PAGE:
3. My automata contain mechanisms that are based on the 6 mechanical machines (Lever, wheel and axle, pulley, inclined plane, wedge, and screw). Anything mechanical is based on some combination of those 6.  That said...I am enjoying working with magnets and with one way bearings in my automata.  The one way bearings are clutches...they permit me to easily combine a gear motor and a hand crank in my automata.  And the magnets are simply very interesting to use.  
Thanks again for your post.
-Jim Coffee-
creating automata near San Diego, CA.


On Tue, 15 Oct 2019 at 10:58, Mike <smc5910@...> wrote:

Being new to automata I am always attempting to discover how the mechanical process inside the box drive the magic above. I have read several books and watched videos but am still hungry to learn more. It's almost an addiction. :)

Are unique mechanical processes closely guarded secrets or are they something creators are willing to share, mentoring those coming up in the ranks, so that this knowledge isn't lost? If truly unique, name the process after yourself and your legacy will live on for generations. If such designs are shareable, it would be grand to see videos, drawings and documentation on these automata marvels. If not shareable, I completely understand, as a lot of blood, sweat and tears go into designing these movements.

Another school of thought maintains that discovering the mechanical processes on one's own, is the only way to go, similar to "teaching a man how to fish, rather than just giving him a fish." In the larger scope of things, learning how to create mechanical processes pays better dividends than being handed the process.

What are your thoughts?

Gus
 

Hi Mike,
Take a look at this video.

https://youtu.be/9OqEze9JTu0

Mike
 
Edited

Thanks for all the fantastic replies! 

Many times, the online videos I've seen will give the viewer a quick glimpse of the mechanical processes but focus more on the action above. It is hard to see the nested design process with only a quick look.

I just discovered a wonderful youtube video series this morning, by Karen Barkle (makesautomata), showing how various automata mechanical processes work and how they are put together. Excellent resource.

Marc - I shall check out Automata Magazine's YouTube channel, thank you for the suggestion.

Otto - Until recently I have not heard of Thomas Kuntz or Francois Junod, but they both seem to be automata geniuses, oh to be a fly on their walls. :)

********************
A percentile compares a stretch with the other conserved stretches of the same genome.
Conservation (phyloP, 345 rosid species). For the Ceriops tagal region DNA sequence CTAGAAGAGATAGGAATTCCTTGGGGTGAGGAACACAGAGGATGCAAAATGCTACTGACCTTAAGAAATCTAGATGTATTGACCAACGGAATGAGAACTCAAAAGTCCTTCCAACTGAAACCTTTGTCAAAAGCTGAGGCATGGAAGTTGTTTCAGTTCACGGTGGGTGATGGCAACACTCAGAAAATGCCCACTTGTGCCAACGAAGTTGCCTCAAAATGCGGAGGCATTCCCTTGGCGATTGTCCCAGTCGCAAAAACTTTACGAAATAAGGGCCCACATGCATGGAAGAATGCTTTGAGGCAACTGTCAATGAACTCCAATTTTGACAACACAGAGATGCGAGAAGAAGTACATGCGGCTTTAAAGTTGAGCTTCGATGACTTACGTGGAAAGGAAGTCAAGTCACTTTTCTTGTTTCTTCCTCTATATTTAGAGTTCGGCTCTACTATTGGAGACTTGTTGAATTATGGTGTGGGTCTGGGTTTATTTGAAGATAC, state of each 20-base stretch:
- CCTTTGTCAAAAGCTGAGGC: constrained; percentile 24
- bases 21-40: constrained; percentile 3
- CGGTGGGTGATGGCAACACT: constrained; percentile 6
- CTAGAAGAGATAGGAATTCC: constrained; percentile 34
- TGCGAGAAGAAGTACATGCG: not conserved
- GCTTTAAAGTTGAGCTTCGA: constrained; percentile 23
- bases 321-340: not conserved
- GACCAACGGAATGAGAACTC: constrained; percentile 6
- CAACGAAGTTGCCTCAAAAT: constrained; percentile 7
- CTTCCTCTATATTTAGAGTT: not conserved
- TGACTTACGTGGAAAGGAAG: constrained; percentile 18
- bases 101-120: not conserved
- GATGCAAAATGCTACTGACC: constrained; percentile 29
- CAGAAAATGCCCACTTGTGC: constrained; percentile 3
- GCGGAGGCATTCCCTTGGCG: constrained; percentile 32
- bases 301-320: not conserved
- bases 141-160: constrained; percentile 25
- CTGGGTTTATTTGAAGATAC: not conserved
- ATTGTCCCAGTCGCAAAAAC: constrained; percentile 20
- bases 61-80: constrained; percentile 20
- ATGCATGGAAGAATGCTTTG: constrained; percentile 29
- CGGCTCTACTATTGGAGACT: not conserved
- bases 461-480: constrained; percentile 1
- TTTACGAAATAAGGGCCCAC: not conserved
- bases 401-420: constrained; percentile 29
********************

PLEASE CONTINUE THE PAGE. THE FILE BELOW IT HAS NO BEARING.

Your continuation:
Jim - Thanks for the reassurance that it's okay to ask how specific automata is constructed, I wasn't sure if it was polite to ask for such information, akin to asking a magician how a trick works. :)  I still want to play around with incorporating magnets into my automata.

Thanks klekner, I actually purchased that video. :)

BANOFALK
 

Hello Mike

There is a wealth of information on the web, particularly YouTube videos, to study. I don’t think automata makers are particularly secretive, or they would not post their pictures and videos. It is quite a challenge working out how some actions are achieved, but a pleasant pastime. I have a long list (in Word) of the examples that have interested me. I often revisit this for inspiration as my tastes change!

Most automata involve lifting and/or turning. The mechanism have to be devised to perform the task. I am limited in what I can achieve as I mostly use hand tools. I could not begin to consider making something as complex and beautiful as something like Matt Smith’s “Warhol’s Cat”!

Then there is the issue of the sequence. How many turns of the handle are required for a full action. This may be from once to twenty times. Small ratios can be achieved with cogs (see Woodgears.ca). Larger ratios inevitably require worm gears.

Always remember there are many great automata that have the simplest of actions. Marc‘s Zog is a good example.
 
Regards
 
Barry